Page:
NEW YORK — Meira always knew her children would spend summertime at Surprise Lake Camp in Cold Spring, New York. She went there and it was — and still is — one of her favorite childhood experiences. But when the time came to send her oldest, she looked up the tuition for one month.
To put it mildly, there was a bit of sticker shock.
“It was about $4,200. I thought, ‘Wow that’s high, but I guess that’s what it costs. So his first year we suffered through,” Meira told The Times of Israel.
The family scrimped and saved for the second season, cutting their annual vacation, among other things. But by the time the third year rolled around, she decided to apply for financial aid. And while asking for help didn’t come naturally for the New York native, “there was no way we were taking camp away from him. It had become his favorite thing,” she said.
This year they’ll send their 9-year-old twins along with their oldest to camp. Once again she will fill out financial aid forms.
“The thought of $15,000 for 26 days. It’s not even a month! That’s the price of a car. There is just no way we can swing that,” she said.
“Thankfully camp has been so helpful. They make it really easy. I’m not asking for a handout, I have a pretty good life — but we’re stuck in that crossroads where my husband and I both went to college, have careers and it’s still not enough,” she lamented.
For many Jewish families, summer camp and day school are key components of living a Jewish life. Yet, as salaries remain flat while tuition continues to rise an average of three percent a year, those two expenditures are taking an ever-larger bite out of an ever-shrinking pie.
Ironically, what counts as upper middle class and wealthy in much of the country, doesn’t go as far in high cost of living regions.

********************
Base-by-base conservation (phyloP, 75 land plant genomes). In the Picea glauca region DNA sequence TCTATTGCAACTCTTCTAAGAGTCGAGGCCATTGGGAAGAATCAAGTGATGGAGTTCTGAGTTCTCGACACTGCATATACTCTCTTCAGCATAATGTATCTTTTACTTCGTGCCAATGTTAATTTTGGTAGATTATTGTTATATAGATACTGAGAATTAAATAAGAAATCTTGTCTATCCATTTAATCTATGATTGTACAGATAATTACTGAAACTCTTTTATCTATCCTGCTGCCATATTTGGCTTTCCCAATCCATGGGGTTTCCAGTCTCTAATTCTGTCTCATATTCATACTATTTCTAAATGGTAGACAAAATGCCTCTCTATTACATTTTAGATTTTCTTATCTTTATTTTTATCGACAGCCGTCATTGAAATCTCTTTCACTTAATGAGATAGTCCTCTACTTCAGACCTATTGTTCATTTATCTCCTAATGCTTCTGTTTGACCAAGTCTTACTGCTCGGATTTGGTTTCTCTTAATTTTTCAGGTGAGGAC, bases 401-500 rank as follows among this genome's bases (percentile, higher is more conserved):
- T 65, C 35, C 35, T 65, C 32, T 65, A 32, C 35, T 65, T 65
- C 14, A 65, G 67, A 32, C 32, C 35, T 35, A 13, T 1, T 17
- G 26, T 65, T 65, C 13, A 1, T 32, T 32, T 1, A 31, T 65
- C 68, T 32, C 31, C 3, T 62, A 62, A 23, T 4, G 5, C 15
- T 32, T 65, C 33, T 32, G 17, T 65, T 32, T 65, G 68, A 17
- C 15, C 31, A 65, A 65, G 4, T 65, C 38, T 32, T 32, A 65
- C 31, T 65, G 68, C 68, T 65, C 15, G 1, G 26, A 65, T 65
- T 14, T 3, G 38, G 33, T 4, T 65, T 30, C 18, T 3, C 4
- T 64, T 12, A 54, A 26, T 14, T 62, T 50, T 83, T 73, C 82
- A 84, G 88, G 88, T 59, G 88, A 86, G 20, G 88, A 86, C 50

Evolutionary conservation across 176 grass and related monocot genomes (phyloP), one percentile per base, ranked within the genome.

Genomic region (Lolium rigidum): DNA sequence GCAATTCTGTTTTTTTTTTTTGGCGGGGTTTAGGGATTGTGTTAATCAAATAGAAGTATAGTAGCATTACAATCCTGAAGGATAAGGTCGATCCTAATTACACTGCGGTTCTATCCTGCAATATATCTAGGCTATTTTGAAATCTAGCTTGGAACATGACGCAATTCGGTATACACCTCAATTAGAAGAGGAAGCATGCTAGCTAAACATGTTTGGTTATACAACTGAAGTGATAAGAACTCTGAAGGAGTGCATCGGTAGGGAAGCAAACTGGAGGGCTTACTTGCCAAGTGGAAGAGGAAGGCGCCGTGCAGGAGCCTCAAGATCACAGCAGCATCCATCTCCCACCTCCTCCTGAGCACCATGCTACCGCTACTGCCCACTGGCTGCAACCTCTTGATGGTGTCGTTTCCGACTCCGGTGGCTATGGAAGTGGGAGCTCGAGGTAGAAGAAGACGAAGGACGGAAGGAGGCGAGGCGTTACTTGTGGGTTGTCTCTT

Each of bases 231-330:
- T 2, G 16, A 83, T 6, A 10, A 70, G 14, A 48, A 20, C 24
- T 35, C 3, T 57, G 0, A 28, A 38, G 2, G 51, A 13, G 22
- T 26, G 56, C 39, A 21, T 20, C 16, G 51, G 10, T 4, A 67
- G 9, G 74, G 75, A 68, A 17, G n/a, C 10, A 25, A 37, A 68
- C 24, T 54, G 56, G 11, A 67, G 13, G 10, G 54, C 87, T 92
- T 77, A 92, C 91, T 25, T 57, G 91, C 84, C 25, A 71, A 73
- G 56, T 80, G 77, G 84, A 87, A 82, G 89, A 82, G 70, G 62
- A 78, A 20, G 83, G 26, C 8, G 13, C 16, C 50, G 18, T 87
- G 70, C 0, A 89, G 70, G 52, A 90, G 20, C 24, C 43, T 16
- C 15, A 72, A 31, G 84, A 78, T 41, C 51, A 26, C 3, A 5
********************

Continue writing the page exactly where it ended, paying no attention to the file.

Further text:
Speaking with parents, educators, and representatives from various foundations, a common thread emerges: It’s clear the question isn’t whether to keep their children in day school or summer camp. Rather, it’s how to make more accessible and more affordable these experiences that many view as essential to forming a strong sense of Jewish identity.
“Affordability is a pressing concern for the North American community, and it’s not just camp and school — it’s synagogue dues, keeping kosher, High Holy Day tickets. So we don’t want price to be a barrier for any family, especially when it comes to education,” said Jeremy Fingerman, CEO for the Foundation for Jewish Camp (FJC).
Day school tuition averages $16,000 per student annually and can go as high as $35,000 at some high schools in New York and Los Angeles. Camp tuition averages $1,100 per camper a week, or close to $4,000 a session, according to the FJC. Since most families have more than one child enrolled in a given school or camp at any time, this translates into tens of thousands of dollars a year.
“There is an affordability crisis,” said Daniel Perla, senior director for financial vitality at Prizmah: Center for Jewish Day Schools. “Nine years of seeing your income stay about the same, but tuition go from $10,000 to almost $15,000 means you can’t afford the extra tuition. It’s a crisis that has forced many middle income families into the scholarship bucket.”
Indeed, 50% of day school families receive some sort of scholarship, Perla said. Many of these are middle income families, or those households earning $150,00-$275,000 a year.